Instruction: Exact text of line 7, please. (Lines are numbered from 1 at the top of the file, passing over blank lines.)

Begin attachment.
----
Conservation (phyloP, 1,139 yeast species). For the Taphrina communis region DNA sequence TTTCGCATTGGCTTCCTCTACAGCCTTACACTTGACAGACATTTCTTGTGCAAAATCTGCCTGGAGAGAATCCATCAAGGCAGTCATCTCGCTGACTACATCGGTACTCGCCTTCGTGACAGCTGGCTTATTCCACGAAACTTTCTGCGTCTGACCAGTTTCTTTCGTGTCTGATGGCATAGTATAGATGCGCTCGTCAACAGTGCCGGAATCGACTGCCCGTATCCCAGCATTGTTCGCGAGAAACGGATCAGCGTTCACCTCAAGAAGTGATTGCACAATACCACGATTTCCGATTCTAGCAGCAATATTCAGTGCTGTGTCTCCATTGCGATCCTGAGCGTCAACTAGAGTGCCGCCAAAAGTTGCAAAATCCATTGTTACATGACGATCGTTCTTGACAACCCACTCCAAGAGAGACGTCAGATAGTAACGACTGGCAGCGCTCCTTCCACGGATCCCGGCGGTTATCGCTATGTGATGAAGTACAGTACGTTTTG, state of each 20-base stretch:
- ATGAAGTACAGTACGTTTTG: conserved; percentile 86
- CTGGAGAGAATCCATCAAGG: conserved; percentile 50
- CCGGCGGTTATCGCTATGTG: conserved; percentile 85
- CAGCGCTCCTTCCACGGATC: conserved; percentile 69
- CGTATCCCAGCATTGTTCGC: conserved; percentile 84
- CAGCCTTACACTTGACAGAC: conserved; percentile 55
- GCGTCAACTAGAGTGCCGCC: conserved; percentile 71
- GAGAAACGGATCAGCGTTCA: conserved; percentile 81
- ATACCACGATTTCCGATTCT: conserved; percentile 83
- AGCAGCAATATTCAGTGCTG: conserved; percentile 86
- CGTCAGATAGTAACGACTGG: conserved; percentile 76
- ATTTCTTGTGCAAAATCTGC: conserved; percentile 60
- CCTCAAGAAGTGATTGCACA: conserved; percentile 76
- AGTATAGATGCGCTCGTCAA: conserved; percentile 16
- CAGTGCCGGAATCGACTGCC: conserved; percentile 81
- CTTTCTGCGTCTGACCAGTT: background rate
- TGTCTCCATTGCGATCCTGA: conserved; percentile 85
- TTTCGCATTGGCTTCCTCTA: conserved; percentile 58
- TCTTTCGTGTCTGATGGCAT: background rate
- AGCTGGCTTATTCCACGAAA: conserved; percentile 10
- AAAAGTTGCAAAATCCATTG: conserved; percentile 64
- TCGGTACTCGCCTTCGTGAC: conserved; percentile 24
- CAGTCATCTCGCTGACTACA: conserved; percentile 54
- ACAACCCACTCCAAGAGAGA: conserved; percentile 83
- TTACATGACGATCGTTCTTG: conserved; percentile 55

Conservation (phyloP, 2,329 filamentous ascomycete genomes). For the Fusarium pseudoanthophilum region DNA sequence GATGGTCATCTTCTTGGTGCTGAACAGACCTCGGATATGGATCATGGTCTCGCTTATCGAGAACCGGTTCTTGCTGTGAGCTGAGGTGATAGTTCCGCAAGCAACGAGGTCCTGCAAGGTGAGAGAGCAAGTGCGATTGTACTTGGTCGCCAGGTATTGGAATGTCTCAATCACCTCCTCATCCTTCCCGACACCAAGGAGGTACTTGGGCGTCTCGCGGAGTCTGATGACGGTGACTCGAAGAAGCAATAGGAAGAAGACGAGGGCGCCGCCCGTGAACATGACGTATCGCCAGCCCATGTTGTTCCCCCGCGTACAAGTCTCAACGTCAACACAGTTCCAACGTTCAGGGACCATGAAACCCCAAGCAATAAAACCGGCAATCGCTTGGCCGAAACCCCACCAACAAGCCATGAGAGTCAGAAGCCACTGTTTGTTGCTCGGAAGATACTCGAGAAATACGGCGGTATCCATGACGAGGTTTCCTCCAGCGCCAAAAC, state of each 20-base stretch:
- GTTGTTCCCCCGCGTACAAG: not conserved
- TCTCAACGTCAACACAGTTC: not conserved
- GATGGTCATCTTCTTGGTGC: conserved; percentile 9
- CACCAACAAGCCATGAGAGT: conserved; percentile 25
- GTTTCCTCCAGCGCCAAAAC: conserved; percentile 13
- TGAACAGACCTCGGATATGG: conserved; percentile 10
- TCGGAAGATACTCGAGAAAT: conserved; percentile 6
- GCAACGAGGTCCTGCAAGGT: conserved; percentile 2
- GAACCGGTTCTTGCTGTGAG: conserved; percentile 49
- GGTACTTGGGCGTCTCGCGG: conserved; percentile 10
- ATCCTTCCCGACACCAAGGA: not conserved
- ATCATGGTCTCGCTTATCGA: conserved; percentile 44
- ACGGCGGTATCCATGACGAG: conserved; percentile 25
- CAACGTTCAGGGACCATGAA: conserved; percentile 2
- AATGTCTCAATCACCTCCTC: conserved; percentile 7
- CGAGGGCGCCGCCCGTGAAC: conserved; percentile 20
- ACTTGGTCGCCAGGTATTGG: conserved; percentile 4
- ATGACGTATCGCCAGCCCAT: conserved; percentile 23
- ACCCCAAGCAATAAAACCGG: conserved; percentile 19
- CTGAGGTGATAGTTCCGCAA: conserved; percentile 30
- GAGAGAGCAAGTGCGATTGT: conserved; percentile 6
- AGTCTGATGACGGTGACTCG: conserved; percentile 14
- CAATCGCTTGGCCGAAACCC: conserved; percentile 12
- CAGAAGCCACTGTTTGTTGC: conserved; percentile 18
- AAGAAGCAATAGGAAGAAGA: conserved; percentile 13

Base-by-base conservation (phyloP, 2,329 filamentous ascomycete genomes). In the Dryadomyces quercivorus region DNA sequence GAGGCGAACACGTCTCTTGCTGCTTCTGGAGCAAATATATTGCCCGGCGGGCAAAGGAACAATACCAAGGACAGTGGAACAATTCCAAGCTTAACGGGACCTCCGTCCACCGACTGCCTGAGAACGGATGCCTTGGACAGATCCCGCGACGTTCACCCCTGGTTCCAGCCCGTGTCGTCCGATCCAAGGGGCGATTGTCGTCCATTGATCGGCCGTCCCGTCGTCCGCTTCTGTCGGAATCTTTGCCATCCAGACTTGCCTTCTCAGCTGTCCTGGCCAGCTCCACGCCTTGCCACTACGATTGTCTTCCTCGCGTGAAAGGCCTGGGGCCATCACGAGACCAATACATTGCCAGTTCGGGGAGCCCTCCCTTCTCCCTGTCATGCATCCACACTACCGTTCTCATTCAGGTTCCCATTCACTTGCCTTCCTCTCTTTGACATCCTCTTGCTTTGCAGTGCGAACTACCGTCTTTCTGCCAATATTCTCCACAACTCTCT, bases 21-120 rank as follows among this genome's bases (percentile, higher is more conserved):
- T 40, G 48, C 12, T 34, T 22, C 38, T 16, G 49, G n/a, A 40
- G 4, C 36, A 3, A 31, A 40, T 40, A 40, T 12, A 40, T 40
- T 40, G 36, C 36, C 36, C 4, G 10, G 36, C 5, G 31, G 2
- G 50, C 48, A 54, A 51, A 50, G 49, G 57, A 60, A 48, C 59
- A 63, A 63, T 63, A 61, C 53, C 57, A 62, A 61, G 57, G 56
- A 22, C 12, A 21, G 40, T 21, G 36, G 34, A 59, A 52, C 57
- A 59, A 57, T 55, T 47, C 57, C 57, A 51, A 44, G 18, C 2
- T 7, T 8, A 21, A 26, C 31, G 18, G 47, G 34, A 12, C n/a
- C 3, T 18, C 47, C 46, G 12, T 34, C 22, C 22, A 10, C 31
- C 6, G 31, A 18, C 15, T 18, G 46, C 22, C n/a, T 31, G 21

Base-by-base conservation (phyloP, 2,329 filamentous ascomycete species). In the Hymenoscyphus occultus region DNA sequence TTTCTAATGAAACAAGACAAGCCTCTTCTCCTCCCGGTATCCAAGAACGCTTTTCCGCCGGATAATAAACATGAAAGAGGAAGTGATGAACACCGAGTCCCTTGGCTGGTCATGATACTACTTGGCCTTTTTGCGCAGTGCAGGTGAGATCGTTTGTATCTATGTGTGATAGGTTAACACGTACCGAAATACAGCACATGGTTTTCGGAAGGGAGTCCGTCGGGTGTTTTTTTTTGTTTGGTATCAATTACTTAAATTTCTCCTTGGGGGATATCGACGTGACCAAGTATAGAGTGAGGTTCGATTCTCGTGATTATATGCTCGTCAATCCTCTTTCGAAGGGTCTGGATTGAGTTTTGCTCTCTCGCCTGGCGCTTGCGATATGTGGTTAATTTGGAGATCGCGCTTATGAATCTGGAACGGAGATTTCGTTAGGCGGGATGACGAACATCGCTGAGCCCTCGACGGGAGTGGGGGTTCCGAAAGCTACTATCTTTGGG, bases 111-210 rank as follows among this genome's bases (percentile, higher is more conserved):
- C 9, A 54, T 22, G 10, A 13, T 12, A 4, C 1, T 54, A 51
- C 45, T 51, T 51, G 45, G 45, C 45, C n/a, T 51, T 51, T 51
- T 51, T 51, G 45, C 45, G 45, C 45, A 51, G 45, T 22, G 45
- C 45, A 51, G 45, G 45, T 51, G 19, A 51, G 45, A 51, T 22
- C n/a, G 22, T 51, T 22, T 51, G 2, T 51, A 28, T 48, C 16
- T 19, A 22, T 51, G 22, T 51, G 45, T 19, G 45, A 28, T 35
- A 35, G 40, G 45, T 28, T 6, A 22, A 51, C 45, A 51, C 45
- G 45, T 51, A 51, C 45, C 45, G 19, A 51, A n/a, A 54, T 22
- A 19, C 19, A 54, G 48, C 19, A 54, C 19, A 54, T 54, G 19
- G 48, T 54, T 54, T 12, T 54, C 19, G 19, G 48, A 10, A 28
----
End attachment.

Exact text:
- CAGCCTTACACTTGACAGAC: conserved; percentile 55